Tuesday, 3 July 2012
Land of the Free, Limited
By now, any self aware citizen of the earth will know that a very few of us live in actual democracies where every person is equal. It does not take much to know this is not the case: starting with the rather empty line of hot shots convicted for the GFC and moving onwards, it is clear there are the A class people in this world and then there are little people. The vast majority of us are little people.
Those big people, who we got to call "the 1%" during the past year or so (even though they're probably much less than that), are using the power of our governments against us. This happens everywhere. The latest example I have stumbled upon took place in Israel, where an army electronic surveillance vehicle was brought in to eaves drop on a peaceful and very legal protest at the center of Israel (see here). By far the worst offender seems to be the USA, with repeat examples of extremely silly behavior on behalf of the authorities as they go out of their way to subdue people: There is the ongoing pursuit of activists associated with Wikileaks, such as the now routine airport harassment Jacob Appelbaum has to go through or the seizure of private tweets made by Icelandic politician Birgitta Jonsdottir. There is the list of people sent through to Guantanamo for daring to wear Casio F91W watches (see the list maintained by Wikipedia for yourself here). I can go on and on, but the point should be clear. The problem is that the USA weighs more than any other country on such matters, and for two main reasons: first, by virtue of its heritage and what it is supposed to be standing for, land of the free and everything, the USA stands as a beacon for all other nations on matters of freedom; second, and as a direct result of the first, whatever the USA allows itself to do, its satellite countries - the UK, Australia and Israel included there - will soon follow suit. And follow they do: pay attention to all the help Julian Assange, guilty or not, is not getting from Australian authorities to see the point. Or the attention high profile criminals like this lady are getting from the police for daring to take part in a very legal pro Assange protest.
The USA & Co are attacking the activists, even though it is clear those activists are innocent (and are actually supported by millions of Westerners, Americans included) for a simple reason: subdue the activists and you will subdue all resistance before it has a chance of shoving its head above the mire. The problem becomes personal if you happen to be one of those targeted activists; otherwise one can continue living while pretending nothing is taking place. This is where I am starting to have a personal problem with the USA.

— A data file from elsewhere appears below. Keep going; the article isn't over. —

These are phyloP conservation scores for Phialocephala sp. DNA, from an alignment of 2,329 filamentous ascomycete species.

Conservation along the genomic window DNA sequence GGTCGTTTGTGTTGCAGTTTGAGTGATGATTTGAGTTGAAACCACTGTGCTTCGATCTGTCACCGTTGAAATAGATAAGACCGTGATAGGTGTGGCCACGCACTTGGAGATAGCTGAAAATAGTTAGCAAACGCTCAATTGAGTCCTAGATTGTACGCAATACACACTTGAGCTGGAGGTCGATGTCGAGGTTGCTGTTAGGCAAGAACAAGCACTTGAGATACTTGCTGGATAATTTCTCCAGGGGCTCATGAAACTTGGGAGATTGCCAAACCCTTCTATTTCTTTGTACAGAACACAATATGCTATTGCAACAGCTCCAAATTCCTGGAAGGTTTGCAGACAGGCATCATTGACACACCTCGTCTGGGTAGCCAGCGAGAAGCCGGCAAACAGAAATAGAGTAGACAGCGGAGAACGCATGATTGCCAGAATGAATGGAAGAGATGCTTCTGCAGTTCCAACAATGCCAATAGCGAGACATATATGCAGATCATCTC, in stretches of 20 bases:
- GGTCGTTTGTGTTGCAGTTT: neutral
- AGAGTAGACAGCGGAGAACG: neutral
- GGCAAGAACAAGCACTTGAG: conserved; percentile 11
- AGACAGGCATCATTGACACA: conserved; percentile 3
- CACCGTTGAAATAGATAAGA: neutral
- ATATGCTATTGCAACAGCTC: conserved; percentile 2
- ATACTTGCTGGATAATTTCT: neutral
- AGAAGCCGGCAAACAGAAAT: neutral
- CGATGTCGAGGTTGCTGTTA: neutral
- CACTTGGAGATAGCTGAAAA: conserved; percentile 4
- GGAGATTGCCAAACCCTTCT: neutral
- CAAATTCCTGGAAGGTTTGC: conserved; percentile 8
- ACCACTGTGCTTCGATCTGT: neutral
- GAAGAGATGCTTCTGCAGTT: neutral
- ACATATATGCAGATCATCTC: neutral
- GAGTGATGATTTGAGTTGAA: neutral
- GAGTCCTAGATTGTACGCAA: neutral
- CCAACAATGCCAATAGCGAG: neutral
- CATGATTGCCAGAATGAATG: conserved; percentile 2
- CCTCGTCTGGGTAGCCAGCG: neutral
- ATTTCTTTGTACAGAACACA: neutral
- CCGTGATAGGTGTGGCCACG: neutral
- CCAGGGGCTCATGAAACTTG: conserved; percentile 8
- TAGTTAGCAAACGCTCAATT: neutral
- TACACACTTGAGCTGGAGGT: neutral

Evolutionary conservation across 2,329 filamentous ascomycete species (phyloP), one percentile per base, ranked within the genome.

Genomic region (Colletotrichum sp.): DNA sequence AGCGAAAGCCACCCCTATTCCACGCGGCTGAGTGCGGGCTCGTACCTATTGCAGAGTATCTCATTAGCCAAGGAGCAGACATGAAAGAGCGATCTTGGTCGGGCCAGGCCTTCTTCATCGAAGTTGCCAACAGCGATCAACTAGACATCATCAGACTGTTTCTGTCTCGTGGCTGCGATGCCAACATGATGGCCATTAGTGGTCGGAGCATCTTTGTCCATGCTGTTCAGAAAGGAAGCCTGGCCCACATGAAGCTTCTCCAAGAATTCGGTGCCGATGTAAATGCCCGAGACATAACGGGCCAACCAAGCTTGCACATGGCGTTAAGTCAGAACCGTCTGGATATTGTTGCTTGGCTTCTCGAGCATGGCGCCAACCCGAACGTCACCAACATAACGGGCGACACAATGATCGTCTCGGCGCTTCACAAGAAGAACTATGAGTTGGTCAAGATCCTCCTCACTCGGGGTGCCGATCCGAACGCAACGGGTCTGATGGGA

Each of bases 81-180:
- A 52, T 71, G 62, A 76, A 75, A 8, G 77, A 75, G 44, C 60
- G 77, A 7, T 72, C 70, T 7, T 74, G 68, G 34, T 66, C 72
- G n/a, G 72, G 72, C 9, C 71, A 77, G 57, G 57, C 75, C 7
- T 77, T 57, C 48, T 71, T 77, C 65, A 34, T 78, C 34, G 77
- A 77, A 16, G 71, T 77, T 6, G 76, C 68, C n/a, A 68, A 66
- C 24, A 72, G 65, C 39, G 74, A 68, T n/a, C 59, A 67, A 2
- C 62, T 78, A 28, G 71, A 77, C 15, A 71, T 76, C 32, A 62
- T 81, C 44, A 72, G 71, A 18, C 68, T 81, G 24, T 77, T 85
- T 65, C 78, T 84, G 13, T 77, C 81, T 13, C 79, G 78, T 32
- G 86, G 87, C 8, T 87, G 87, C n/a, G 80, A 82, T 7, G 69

I am no activist. Other than tweeting and blogging I don't do much in the activity arena; I'm too lazy to do anything substantial. However, that might be enough in the eyes of American authorities: they have been known to keep an eye on those following Wikileaks on Twitter (count me in), they have been known to keep an eye on Pirate Party activists, and they have been known to keep an eye on activists such as Asher Wolf with whom I have some virtual associations through Twitter.
The question I ask myself is whether the above is enough to get my computer confiscated and searched the next time I arrive for a visit to the USA? Or will some person of authority decide that I should be the next Richard O'Dywer to pay a personal price despite breaking no law, just to make an example of and scare others? I don't know. The truth is that I very much adore the USA, the first foreign country I have ever visited, the source of many an illumination (Isaac Asimov, Carl Sagan, John Scalzi) and the source of much of the technology that makes my life so enjoyable. Any act of terrorism is as far away from me as it is from O'Dywer, Wolf, Jonsdottir or Appelbaum. Yet that is exactly the problem.
Until the USA comes clean and changes course I see no reason to want to visit the country. They have the attractions, they certainly do, but the number one criterion for me choosing a holiday destination is not going to a place that would have me constantly worried. The USA certainly does.